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2010 Logs

January 2010

January 6, 2010 - TeAnau, New Zealand

South Island travels with the Chan-Nui‘s!
  Lisa, Ernie, and Carter (Marc’s sister and family) arrived in Nelson on December 16 and we were all ready to explore the S. Island.  After, days of hearing, “When is Carter going to get here”, we were all thrilled to see them.  We spent the week prior to Christmas tramping the Able Tasman Track.  The Able Tasman is one of the seven “Great Walks in NZ”.  The four day/three night, 52 kilometer (32 mile) track, is known as a coastal paradise, with golden beaches, clear water, and forested hills and it met all expectations.  For us, it was even more special because we were able to sail Imagine up to the Able Tasman National Park and anchor at Adele Island close to the track.  We were a little (OK, a lot) nervous to leave her at anchor for the first time but after studying the weather forecasts, setting two anchors, and saying a few prayers, we made the decision to let Imagine stay in the protected anchorage while we tramped. 

There were several different options available to complete the track: from carrying our own packs with tents, bags, food, cooking supplies, clothes, etc. etc. to staying in huts and having our bags including food brought to us each night by a water taxi, for a $$ fee of course.  One guess, as to what option the Adam’s and Chan-Nui families took….you guessed it, the least expensive way.  Besides, only ninnies don’t carry their own packs, right?  So we packed up everything that we might need (including hot chocolate for the kids and some wine for the adults) and headed out.  All of the kids carried their own packs and they were usually leading the way along the trail.  They received many smiles from the day hikers and the folks that opted for the easier options and, of course, we parents were very proud.  The scenery was beautiful, the weather was gorgeous, and the company was perfect - we had a fabulous time.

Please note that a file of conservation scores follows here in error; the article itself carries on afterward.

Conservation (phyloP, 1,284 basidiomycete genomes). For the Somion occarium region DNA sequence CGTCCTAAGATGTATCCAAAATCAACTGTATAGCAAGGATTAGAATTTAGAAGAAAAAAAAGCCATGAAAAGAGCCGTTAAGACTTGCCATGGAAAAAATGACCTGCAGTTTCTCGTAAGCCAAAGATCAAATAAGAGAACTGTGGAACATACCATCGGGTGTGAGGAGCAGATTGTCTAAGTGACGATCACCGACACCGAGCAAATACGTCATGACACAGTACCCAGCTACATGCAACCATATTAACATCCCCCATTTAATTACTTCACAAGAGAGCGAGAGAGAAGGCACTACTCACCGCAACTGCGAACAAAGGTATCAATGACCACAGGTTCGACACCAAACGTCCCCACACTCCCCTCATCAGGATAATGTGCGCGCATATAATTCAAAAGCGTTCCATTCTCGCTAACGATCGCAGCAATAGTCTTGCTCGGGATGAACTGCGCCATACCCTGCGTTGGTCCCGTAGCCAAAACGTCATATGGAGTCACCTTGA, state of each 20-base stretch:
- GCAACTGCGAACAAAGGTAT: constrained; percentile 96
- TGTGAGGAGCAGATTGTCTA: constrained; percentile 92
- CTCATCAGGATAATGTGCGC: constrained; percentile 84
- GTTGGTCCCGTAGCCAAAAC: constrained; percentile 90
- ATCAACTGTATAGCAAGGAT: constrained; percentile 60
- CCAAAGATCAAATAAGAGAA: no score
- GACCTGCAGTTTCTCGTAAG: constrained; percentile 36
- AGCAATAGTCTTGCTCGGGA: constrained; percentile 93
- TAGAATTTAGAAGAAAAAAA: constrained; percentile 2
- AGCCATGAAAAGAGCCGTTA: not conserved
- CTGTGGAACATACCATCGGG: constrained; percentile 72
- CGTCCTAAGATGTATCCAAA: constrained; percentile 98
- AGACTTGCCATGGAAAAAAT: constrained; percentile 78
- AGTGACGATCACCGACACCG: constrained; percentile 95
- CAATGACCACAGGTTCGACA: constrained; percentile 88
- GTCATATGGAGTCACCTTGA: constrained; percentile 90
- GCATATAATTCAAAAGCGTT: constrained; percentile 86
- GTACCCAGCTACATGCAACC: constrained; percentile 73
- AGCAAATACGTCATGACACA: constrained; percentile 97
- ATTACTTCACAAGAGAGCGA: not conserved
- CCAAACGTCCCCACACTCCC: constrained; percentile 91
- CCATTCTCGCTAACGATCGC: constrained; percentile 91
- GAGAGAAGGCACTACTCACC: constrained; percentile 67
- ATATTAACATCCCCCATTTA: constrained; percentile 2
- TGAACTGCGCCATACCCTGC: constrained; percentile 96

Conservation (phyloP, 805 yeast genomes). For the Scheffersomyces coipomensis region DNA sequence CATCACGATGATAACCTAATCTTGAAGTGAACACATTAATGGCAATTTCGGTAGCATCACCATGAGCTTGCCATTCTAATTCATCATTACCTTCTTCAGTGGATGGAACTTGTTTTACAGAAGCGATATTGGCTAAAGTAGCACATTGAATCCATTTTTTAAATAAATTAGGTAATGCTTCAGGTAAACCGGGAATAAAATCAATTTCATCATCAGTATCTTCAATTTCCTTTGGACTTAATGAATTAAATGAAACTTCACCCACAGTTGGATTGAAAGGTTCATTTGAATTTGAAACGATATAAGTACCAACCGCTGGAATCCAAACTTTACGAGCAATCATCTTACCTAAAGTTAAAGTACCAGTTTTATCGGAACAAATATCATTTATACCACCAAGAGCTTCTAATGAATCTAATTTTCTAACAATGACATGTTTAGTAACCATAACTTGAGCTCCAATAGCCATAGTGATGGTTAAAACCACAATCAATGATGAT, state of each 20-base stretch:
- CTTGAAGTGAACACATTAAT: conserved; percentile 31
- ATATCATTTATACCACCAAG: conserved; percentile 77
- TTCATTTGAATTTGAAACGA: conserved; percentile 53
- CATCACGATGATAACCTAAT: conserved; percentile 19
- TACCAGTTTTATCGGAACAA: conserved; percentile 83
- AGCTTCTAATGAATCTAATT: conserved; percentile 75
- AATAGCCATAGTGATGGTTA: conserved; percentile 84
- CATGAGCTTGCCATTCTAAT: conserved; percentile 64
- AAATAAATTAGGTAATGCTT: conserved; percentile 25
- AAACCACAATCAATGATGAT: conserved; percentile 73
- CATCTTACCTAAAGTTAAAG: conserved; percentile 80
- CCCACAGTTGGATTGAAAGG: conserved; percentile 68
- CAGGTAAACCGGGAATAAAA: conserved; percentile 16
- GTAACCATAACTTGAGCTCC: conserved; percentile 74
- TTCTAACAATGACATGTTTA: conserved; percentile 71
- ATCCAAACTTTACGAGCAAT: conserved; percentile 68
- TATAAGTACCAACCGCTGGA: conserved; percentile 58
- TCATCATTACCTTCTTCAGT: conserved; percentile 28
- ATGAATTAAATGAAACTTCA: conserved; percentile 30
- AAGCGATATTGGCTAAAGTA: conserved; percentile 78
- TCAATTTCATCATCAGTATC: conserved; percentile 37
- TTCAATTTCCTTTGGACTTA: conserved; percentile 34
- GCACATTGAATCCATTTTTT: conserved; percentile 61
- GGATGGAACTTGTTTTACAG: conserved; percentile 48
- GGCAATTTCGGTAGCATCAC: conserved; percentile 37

After the Able Tasman all of us came back to Imagine for a long, hot shower, and to celebrate Christmas.  Santa found us again this year and brought plenty of legos, jewelry making supplies, games, mp3 player, and other boat friendly toys.  We had a very special Christmas with family this year.  We also had a chance to enjoy a Kiwi Christmas luncheon at the Franklins.  It was great.  Christmas is so different here, because it is summer.  It actually feels a little more like July 4th with outside dining, kids swimming in the pool, and  playing cricket (Ok so that’s a little different).  The kids actually really liked cricket and are starting to get the hang of it.  It was so nice of PennySue NewZealandpix/christmaspresents.JPGand Franko to open up their home to us and let us celebrate with their family.  We had a wonderful time.

And then two days after Christmas we packed up the Subaru to the top (really to the top) and set off to camp our way around the South Island.  We were already in love with the country but the more we saw the more we loved it. 

West Coast
- We drove from Nelson down the West Coast of the S. Island.  Our first stop was a cute little town named Hokitika which is the greenstone (jade) capital of NZ.  Greenstone was treasured by the native Maori people.  They used it for decorative jewelry and for carving of their lethal weapons.    Since greenstone is primarily found on the West Coast, it would take several months and be very dangerous for the Maori people to uncover it.  Although we weren’t going to make any lethal weapons, we did take in the local tradition and bought some beautiful hand carved greenstone necklaces.  Our necklaces are carved into the Koru shape which is the Maori symbol derived from the unfurling fern frond and represents growth, new beginnings, and potential.  We spent our first, of many nights, tent camping in the rain at a DOC campsite near Hokitika.  The DOC sites vary in their facilities but almost always have toilets, running water (although once it was a stream), and some type of table (usually a picnic table but occasionally a covered or inside area).  They are usually in the most scenic areas and provide a clean and reasonable way to see the beauty of New Zealand.

From Hokitika, we continued down the west coast and arrived at the Franz Josef and Fox Glacier area.  Nowhere else in the world, at this altitude, have glaciers advanced so close to the sea.  Although these glaciers have been retreating many of the years since they were discovered in 1865, they have actually been advancing since 1985.  The two most famous glaciers of New Zealand are actually some of the only glaciers still growing in the world.  Although, we were a little taken aback by the mass of tourists (think cattle train with cameras) at the Franz Josef, the massive ice and roaring rivers were still amazing sites.